One of the most important pieces of real estate in Utah seems to be the lawn. Along with apple pie, motherhood and the American flag, the right to grow a lawn seems almost sacred.
Trying to change that thinking seems almost unthinkable, but Wes Groesbeck has done the unthinkable and has said no to his lawn.If getting rid of your lawn seems unpatriotic, read your water bill. While many lawn-owners are complaining, Groesbeck is smiling all the way to the bank. His water bill last month was between $5 and $6.
His landscape is not cinders or concrete. It is not without the amenities of a backyard orchard or a vegetable garden. In fact, it has many of the plants that are growing in landscapes and gardens throughout the area. They just happen to be planted by a person who is passionate about not wasting water.
Groesbeck tried for years to combine water-saving techniques with growing grass.
"In spite of all my efforts, I just could not do it. No matter how careful I tried to be with my lawn watering and how conservation-minded I try to be, I still was using more water on my lawn than all the rest of my yard put together. For me this was unthinkable. I could not preach con-ser-va-tion and still continue to pour thousands of gallons of water onto my lawn. Each time I watered I could see the tremendous waste and knew I had to do something about it."
He describes the water wasted in his neighborhood: "Water was running down the gutter and going to waste. I installed a simple dam across the gutter, put in a pump and watered my entire yard with what was going to waste from other individuals running their irrigation systems too long. Utah is the second driest state in the nation, and we will not have water to waste forever."
Groesbeck decided to kill his lawn to prove that having an attractive landscape with far less work is possible and what could be done with very limited water.
In addition to collecting the water that was running to waste, he collected water drawn from the rooftop of his home and stored it in plastic or wooden barrels. On these barrels he installed faucets that allow him to drain away the water and use it for the plants. Collecting in these barrels saves 500 gallons of water that would otherwise be lost.
"The most difficult part was deciding to take the first step. I was unsure how neighbors would react but I felt the principal was important enough that I needed to go ahead with it," Groesbeck said.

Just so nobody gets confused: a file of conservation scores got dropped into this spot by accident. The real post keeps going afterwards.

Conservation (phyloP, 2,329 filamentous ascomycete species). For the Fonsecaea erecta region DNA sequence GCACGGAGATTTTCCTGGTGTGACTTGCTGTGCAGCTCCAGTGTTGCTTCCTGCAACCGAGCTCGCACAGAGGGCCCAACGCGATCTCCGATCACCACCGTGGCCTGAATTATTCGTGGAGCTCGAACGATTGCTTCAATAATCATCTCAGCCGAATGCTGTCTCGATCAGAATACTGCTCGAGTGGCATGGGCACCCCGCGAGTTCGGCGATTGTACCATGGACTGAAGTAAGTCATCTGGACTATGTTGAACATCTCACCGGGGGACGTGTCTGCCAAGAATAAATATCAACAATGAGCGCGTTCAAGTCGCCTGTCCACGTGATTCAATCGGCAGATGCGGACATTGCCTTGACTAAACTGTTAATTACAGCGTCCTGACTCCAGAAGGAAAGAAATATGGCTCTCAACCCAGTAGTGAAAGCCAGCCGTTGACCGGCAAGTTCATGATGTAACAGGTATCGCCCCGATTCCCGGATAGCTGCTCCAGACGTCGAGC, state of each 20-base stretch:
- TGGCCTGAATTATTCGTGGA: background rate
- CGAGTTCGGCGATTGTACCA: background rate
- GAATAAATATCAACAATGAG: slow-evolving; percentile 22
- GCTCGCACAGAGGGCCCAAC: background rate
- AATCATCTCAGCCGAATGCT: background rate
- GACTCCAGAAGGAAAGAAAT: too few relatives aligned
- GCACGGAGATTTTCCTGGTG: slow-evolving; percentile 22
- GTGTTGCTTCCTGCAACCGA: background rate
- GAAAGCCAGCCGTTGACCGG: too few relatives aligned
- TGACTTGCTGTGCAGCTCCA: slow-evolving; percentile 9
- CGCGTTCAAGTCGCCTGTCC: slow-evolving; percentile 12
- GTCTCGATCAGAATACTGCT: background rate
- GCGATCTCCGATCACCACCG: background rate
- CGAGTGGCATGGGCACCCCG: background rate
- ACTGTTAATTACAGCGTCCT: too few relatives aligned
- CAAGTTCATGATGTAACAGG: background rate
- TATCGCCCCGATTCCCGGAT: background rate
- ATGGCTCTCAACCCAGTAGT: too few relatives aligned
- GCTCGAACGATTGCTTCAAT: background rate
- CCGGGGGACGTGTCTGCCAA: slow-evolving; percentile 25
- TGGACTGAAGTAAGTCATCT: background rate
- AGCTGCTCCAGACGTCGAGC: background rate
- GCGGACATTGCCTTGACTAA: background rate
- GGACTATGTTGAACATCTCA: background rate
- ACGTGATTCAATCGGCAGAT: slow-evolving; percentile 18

"With that in mind I mixed Roundup in my sprayer and killed all the grass. That was the easy part.
"Designing the replacement planting was much more difficult. It required me to think about many different drought-tolerant plants that could grow and look good in spite of the harsh conditions here in Utah.
"Finding the drought-tolerant plants I wanted was not near as difficult as I supposed it would be. I did not have to resort to exotic mail-order catalogs or search far and wide for my plants. I used a couple of local nurseries as I did both the front and the backyard. I gave them a list of what I wanted two to three weeks in advance, and when planting time came they had each plant that I wanted.
"I had been told that one of the reasons I could not install a good, serious, drought-tolerant planting is that I would never be able to find the plants without a great deal of difficulty. I managed to find everything I wanted with only a minimal effort."
When pressed for his favorite plants, he responded, "There are so many good plants that do so well in our area. I like plants that offer more than one thing in the garden. For example, I have grape vines to shade the west side of my home and an arbor in the back. That way I get something off them as well as enjoy the shade. I also like mountain mahogany, rubber rabbit brush, sumac and many others.
"I'm also a great believer in mulch. I was able to get the mulch from a local tree removal company because they were able to dump it here rather than hauling it to the landfill. I spread these shredded tree limbs about five inches thick around the planted areas. I also had to add some nitrogen fertilizer to prevent the nitrogen in the soil from being tied up by the microorganisms as they were decomposing the chips."
When asked if the project has been successful, Groesbeck responded, "I have tracked my water use since I first started this project in September of 1993. Over that time I have saved at least 60 percent on my water bill. To me, this is what must be done if we're going to stretch are limited water resources even further then we have done in the past. Although it is just a small garden, I have had over 800 visitors who want to know more about conserving water."
Although not everyone will want to get rid of their lawn as Groesbeck has done, we can all save water. One of his favorite helps in this whole process was the book "Water-wise Landscaping" by Terry Keene. This book offers valuable advice on how to resolve the conflicts between water use and having an attractive landscape. (The book is available at local Utah State University Extension Service offices throughout the state).